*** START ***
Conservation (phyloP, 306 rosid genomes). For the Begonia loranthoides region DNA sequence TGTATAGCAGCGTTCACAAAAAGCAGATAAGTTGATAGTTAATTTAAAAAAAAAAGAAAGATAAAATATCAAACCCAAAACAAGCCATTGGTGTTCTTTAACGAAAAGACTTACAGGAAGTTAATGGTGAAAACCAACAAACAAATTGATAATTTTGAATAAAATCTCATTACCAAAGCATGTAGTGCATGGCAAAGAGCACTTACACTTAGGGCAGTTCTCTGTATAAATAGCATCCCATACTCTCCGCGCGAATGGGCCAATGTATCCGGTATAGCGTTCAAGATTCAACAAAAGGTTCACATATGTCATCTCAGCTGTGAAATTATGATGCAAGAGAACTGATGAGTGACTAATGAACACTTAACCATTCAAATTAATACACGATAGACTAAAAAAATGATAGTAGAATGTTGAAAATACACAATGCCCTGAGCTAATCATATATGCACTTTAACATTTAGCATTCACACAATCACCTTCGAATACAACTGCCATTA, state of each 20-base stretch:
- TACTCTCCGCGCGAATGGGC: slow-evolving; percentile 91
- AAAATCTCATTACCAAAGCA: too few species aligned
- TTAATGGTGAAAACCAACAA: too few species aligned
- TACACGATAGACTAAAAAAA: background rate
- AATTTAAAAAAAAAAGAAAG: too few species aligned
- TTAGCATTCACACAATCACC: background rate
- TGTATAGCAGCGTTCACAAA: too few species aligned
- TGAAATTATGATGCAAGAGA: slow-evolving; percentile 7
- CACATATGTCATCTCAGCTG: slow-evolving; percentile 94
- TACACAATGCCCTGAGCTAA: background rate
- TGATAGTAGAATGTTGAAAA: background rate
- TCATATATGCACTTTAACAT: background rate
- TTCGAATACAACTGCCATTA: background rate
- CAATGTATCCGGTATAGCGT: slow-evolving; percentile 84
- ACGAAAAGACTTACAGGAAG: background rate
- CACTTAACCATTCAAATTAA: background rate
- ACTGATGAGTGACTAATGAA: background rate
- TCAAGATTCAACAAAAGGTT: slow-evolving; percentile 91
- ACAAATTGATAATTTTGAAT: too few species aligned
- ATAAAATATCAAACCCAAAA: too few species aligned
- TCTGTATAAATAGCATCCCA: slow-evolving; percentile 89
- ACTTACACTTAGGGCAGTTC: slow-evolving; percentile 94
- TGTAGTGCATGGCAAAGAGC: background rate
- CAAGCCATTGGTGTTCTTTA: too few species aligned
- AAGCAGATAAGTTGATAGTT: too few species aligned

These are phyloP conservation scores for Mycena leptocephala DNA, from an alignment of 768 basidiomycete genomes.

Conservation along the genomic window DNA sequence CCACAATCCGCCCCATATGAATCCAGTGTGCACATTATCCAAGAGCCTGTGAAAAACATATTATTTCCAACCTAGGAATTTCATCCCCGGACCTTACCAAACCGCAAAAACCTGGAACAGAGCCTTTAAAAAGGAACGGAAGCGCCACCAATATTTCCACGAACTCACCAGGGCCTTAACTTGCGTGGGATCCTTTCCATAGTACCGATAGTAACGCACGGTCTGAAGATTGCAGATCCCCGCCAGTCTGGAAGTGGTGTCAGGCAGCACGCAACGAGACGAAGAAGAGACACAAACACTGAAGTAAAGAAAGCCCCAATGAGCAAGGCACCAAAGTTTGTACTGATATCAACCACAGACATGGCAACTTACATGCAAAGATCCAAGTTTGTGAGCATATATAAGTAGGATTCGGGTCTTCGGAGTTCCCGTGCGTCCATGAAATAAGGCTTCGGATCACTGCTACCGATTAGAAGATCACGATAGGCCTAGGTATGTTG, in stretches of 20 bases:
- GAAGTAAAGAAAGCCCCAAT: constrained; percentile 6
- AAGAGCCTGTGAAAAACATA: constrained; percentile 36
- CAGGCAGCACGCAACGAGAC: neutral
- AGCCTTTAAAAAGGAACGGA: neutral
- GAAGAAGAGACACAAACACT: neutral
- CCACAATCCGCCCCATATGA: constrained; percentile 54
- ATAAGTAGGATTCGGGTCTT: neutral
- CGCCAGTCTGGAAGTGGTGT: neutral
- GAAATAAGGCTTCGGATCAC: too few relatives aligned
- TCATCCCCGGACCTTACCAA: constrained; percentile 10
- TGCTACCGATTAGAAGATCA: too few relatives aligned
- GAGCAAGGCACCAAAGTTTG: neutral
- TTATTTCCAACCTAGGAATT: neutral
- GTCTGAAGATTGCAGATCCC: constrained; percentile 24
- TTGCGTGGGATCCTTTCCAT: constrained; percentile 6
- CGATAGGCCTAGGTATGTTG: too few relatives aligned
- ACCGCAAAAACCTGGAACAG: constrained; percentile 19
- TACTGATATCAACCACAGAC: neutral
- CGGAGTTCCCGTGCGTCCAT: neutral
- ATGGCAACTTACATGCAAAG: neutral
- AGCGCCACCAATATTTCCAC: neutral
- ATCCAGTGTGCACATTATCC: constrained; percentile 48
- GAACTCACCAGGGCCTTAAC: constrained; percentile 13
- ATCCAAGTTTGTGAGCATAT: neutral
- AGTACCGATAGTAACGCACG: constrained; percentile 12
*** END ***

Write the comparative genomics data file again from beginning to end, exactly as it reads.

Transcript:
Conservation (phyloP, 306 rosid genomes). For the Begonia loranthoides region DNA sequence TGTATAGCAGCGTTCACAAAAAGCAGATAAGTTGATAGTTAATTTAAAAAAAAAAGAAAGATAAAATATCAAACCCAAAACAAGCCATTGGTGTTCTTTAACGAAAAGACTTACAGGAAGTTAATGGTGAAAACCAACAAACAAATTGATAATTTTGAATAAAATCTCATTACCAAAGCATGTAGTGCATGGCAAAGAGCACTTACACTTAGGGCAGTTCTCTGTATAAATAGCATCCCATACTCTCCGCGCGAATGGGCCAATGTATCCGGTATAGCGTTCAAGATTCAACAAAAGGTTCACATATGTCATCTCAGCTGTGAAATTATGATGCAAGAGAACTGATGAGTGACTAATGAACACTTAACCATTCAAATTAATACACGATAGACTAAAAAAATGATAGTAGAATGTTGAAAATACACAATGCCCTGAGCTAATCATATATGCACTTTAACATTTAGCATTCACACAATCACCTTCGAATACAACTGCCATTA, state of each 20-base stretch:
- TACTCTCCGCGCGAATGGGC: slow-evolving; percentile 91
- AAAATCTCATTACCAAAGCA: too few species aligned
- TTAATGGTGAAAACCAACAA: too few species aligned
- TACACGATAGACTAAAAAAA: background rate
- AATTTAAAAAAAAAAGAAAG: too few species aligned
- TTAGCATTCACACAATCACC: background rate
- TGTATAGCAGCGTTCACAAA: too few species aligned
- TGAAATTATGATGCAAGAGA: slow-evolving; percentile 7
- CACATATGTCATCTCAGCTG: slow-evolving; percentile 94
- TACACAATGCCCTGAGCTAA: background rate
- TGATAGTAGAATGTTGAAAA: background rate
- TCATATATGCACTTTAACAT: background rate
- TTCGAATACAACTGCCATTA: background rate
- CAATGTATCCGGTATAGCGT: slow-evolving; percentile 84
- ACGAAAAGACTTACAGGAAG: background rate
- CACTTAACCATTCAAATTAA: background rate
- ACTGATGAGTGACTAATGAA: background rate
- TCAAGATTCAACAAAAGGTT: slow-evolving; percentile 91
- ACAAATTGATAATTTTGAAT: too few species aligned
- ATAAAATATCAAACCCAAAA: too few species aligned
- TCTGTATAAATAGCATCCCA: slow-evolving; percentile 89
- ACTTACACTTAGGGCAGTTC: slow-evolving; percentile 94
- TGTAGTGCATGGCAAAGAGC: background rate
- CAAGCCATTGGTGTTCTTTA: too few species aligned
- AAGCAGATAAGTTGATAGTT: too few species aligned

These are phyloP conservation scores for Mycena leptocephala DNA, from an alignment of 768 basidiomycete genomes.

Conservation along the genomic window DNA sequence CCACAATCCGCCCCATATGAATCCAGTGTGCACATTATCCAAGAGCCTGTGAAAAACATATTATTTCCAACCTAGGAATTTCATCCCCGGACCTTACCAAACCGCAAAAACCTGGAACAGAGCCTTTAAAAAGGAACGGAAGCGCCACCAATATTTCCACGAACTCACCAGGGCCTTAACTTGCGTGGGATCCTTTCCATAGTACCGATAGTAACGCACGGTCTGAAGATTGCAGATCCCCGCCAGTCTGGAAGTGGTGTCAGGCAGCACGCAACGAGACGAAGAAGAGACACAAACACTGAAGTAAAGAAAGCCCCAATGAGCAAGGCACCAAAGTTTGTACTGATATCAACCACAGACATGGCAACTTACATGCAAAGATCCAAGTTTGTGAGCATATATAAGTAGGATTCGGGTCTTCGGAGTTCCCGTGCGTCCATGAAATAAGGCTTCGGATCACTGCTACCGATTAGAAGATCACGATAGGCCTAGGTATGTTG, in stretches of 20 bases:
- GAAGTAAAGAAAGCCCCAAT: constrained; percentile 6
- AAGAGCCTGTGAAAAACATA: constrained; percentile 36
- CAGGCAGCACGCAACGAGAC: neutral
- AGCCTTTAAAAAGGAACGGA: neutral
- GAAGAAGAGACACAAACACT: neutral
- CCACAATCCGCCCCATATGA: constrained; percentile 54
- ATAAGTAGGATTCGGGTCTT: neutral
- CGCCAGTCTGGAAGTGGTGT: neutral
- GAAATAAGGCTTCGGATCAC: too few relatives aligned
- TCATCCCCGGACCTTACCAA: constrained; percentile 10
- TGCTACCGATTAGAAGATCA: too few relatives aligned
- GAGCAAGGCACCAAAGTTTG: neutral
- TTATTTCCAACCTAGGAATT: neutral
- GTCTGAAGATTGCAGATCCC: constrained; percentile 24
- TTGCGTGGGATCCTTTCCAT: constrained; percentile 6
- CGATAGGCCTAGGTATGTTG: too few relatives aligned
- ACCGCAAAAACCTGGAACAG: constrained; percentile 19
- TACTGATATCAACCACAGAC: neutral
- CGGAGTTCCCGTGCGTCCAT: neutral
- ATGGCAACTTACATGCAAAG: neutral
- AGCGCCACCAATATTTCCAC: neutral
- ATCCAGTGTGCACATTATCC: constrained; percentile 48
- GAACTCACCAGGGCCTTAAC: constrained; percentile 13
- ATCCAAGTTTGTGAGCATAT: neutral
- AGTACCGATAGTAACGCACG: constrained; percentile 12